In addition to my own reflections and guest posts from brilliant folks in the writing community, the Personal Canons series will also feature essays purchased from among the many dazzling submissions I received in response to my open call. Last time, Filip Hajdar Drnovšek Zorko wrote about Dinotopia. Today, I’m thrilled to feature Ty Schalter.
Ty is a professional writer and talker from Lansing, MI. His words have been regularly featured at FiveThirtyEight, VICE, SiriusXM and elsewhere. Though he's best known for his sports opinions, he's a huge nerd and a lifelong genre fiction fan. He's probably on Twitter when he should be updating his website.
"The 24-Hour Church of Elvis" was silkscreened in poison green on the black T-shirt of the kid sitting next to me. It was the first day of eighth grade. On the fourth day of eighth grade, he pressed a battered paperback copy of Ender’s Game into my hands.
"I think you'll appreciate this," he said.
It had a rocketship and a space station and "Hugo Winner" and "Nebula Winner" emblazoned on the cover, as well as "Author's Definitive Edition" which I later learned meant they took out all the n-words.
It was the first time someone my age lent me a book I'd never heard of based on what they'd presumed to be my tastes. My new best friend nailed it: every word, every page, every chapter felt like a special, personal secret. The stories of gifted and talented kids bullied at school, misunderstood, fighting to change the world at home, on the Internet, in space. All the adventure and agency and derring-do I'd felt had been denied to little boys like me.
Then, in ninth grade, we spent an entire term of English class on it.
My special secret, much like E.B. White's comedic frog, was dissected one or two chapters at a time. There was mandatory reading and quizzes and papers and tests. At first, I moaned that the normal kids around me just Didn't Get It—but unlike comedy, Ender’s Game didn't croak under an analytical knife. It sprang to life.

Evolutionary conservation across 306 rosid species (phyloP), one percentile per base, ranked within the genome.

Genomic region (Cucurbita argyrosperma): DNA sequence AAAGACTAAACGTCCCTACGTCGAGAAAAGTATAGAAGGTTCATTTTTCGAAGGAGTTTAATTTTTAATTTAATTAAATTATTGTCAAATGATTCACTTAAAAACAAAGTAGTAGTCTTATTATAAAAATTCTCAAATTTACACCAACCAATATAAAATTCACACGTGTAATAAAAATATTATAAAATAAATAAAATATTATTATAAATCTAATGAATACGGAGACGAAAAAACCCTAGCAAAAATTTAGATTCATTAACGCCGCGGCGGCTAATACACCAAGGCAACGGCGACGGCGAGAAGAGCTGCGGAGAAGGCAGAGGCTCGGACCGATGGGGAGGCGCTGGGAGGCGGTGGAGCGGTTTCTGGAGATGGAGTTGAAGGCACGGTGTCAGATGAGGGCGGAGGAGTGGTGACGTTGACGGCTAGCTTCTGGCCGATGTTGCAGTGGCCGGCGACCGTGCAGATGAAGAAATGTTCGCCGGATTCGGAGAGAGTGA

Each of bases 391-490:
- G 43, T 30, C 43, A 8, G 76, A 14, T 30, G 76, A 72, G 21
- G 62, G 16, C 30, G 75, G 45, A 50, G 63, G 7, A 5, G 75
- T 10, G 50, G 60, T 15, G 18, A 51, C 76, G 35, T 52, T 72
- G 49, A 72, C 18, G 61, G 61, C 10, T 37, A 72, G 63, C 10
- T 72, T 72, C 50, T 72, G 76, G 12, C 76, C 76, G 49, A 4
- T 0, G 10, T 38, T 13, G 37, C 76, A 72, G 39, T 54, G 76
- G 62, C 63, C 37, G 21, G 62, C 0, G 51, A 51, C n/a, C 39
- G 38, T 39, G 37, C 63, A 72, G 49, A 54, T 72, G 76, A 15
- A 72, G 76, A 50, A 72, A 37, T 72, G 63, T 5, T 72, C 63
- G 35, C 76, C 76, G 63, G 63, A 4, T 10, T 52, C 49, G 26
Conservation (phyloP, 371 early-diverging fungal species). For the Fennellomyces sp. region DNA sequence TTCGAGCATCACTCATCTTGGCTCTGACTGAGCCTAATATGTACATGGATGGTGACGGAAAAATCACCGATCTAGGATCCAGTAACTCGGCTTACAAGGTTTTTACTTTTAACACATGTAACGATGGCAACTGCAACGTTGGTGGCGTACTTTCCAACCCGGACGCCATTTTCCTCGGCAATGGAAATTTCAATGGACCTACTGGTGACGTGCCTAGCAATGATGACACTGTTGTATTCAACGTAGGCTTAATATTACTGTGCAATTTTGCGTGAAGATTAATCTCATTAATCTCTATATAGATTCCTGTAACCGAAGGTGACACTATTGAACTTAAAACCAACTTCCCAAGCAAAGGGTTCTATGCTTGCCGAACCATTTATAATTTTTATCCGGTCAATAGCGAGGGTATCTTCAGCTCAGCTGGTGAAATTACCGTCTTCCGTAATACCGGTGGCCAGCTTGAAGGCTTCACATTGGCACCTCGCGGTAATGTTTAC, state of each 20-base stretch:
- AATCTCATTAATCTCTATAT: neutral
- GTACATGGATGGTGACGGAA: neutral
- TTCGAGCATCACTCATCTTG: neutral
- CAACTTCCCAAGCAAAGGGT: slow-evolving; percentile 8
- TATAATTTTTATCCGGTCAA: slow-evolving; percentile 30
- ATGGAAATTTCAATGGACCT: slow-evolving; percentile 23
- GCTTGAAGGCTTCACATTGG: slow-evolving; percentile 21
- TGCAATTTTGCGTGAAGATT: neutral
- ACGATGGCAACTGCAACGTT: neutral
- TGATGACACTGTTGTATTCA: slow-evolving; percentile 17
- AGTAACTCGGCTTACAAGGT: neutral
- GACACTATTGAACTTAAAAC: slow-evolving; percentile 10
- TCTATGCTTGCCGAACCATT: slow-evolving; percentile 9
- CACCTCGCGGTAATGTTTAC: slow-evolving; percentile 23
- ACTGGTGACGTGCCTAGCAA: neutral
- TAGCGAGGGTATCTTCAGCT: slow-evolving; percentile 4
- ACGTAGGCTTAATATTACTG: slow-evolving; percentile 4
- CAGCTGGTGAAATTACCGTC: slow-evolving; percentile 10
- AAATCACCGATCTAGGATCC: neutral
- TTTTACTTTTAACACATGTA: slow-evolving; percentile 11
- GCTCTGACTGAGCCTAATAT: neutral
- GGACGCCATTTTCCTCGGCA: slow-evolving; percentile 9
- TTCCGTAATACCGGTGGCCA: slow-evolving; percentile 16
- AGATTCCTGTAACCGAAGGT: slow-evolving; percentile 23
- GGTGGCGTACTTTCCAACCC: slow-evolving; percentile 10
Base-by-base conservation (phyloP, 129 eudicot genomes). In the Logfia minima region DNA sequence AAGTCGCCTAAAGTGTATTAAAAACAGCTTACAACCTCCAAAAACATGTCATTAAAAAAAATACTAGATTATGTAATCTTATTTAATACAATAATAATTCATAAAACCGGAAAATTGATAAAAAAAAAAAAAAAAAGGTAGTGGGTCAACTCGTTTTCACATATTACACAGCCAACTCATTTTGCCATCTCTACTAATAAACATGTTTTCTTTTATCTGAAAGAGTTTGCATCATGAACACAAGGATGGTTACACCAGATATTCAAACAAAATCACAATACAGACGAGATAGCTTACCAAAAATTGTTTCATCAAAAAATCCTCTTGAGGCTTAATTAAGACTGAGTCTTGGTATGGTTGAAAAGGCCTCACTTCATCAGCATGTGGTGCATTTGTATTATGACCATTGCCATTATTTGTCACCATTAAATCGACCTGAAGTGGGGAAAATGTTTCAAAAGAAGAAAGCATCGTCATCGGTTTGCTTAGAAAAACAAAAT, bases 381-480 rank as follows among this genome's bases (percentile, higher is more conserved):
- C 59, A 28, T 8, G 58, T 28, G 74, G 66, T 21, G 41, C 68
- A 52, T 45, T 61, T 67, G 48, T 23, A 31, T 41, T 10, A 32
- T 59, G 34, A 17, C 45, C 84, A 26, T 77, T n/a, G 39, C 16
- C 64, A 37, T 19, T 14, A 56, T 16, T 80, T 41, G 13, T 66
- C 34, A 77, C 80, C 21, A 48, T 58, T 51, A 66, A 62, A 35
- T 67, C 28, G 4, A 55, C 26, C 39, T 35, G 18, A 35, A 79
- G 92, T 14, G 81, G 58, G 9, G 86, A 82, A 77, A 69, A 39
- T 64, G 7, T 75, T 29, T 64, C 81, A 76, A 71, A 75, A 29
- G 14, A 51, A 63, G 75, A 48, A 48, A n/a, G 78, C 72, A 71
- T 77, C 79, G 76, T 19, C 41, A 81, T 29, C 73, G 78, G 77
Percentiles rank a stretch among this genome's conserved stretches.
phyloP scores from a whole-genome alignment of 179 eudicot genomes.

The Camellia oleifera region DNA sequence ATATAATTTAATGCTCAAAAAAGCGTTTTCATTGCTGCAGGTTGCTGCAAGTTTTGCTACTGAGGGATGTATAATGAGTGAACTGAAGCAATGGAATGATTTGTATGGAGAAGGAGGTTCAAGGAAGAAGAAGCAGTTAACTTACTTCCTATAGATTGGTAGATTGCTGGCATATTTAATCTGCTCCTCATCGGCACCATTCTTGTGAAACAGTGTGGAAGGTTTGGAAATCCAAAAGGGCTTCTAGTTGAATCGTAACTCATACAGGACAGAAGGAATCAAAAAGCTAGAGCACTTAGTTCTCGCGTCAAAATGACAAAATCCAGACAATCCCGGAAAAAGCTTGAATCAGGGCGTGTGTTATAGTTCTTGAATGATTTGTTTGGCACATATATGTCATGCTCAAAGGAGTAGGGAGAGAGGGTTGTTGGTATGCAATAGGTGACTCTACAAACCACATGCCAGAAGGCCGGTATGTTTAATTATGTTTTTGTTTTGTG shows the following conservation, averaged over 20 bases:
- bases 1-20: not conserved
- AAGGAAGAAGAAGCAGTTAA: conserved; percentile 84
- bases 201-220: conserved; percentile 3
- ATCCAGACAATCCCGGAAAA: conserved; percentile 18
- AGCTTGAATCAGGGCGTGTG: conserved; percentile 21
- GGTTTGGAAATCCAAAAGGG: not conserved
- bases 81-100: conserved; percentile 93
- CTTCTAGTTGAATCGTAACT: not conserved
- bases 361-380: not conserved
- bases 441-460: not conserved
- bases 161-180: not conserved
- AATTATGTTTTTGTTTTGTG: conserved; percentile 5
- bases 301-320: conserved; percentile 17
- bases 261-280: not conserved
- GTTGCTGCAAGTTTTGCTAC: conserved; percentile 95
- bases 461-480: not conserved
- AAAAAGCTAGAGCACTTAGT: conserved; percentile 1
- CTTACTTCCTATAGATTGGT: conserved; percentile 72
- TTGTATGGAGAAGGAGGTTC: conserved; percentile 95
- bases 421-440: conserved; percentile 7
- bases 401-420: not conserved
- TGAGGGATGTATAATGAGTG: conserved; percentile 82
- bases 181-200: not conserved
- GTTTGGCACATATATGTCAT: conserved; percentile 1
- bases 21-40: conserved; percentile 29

I realized Ender’s Game is a meditation on empathy, a plea for humans to recognize the humanity in everything. A promise that if so much as an egg remains of any of us, there can be a tomorrow for all of us.
"Kill The Canon!" comes the call from around the Internet, and with good reason. The beloved authors and honored greats of genre fiction have spent most of the existence of the Internet proving they're all too human, all too flawed, every bit as self-interested and defensive and reactionary as the old dead literary zombies they beheaded.
This might be more true for Orson Scott Card, the author of Ender’s Game, than any other. He worked tirelessly to build an interactive online community around himself and his work, years before it became common (let alone obligatory). He blogged, he forumed, he started his own short-fiction market, he reviewed everything.
But apparently, all of that work was just to ensure he had the largest possible audience for his slow curdling from the cream-of-the-crop to the garbage disposal.
Never able to reconcile his keen perception of humanity with his narrowly self-imposed worldview, Card's fiction and non-fiction and blogging all merged into reflexive and defensive and illogical mirrors of each other. After two decades of innovative, award-winning, genre-busting and -defining work, he spent the next two decades rewriting and retconning and sequelizing Ender’s Game into something his "ornery" old self could stand behind.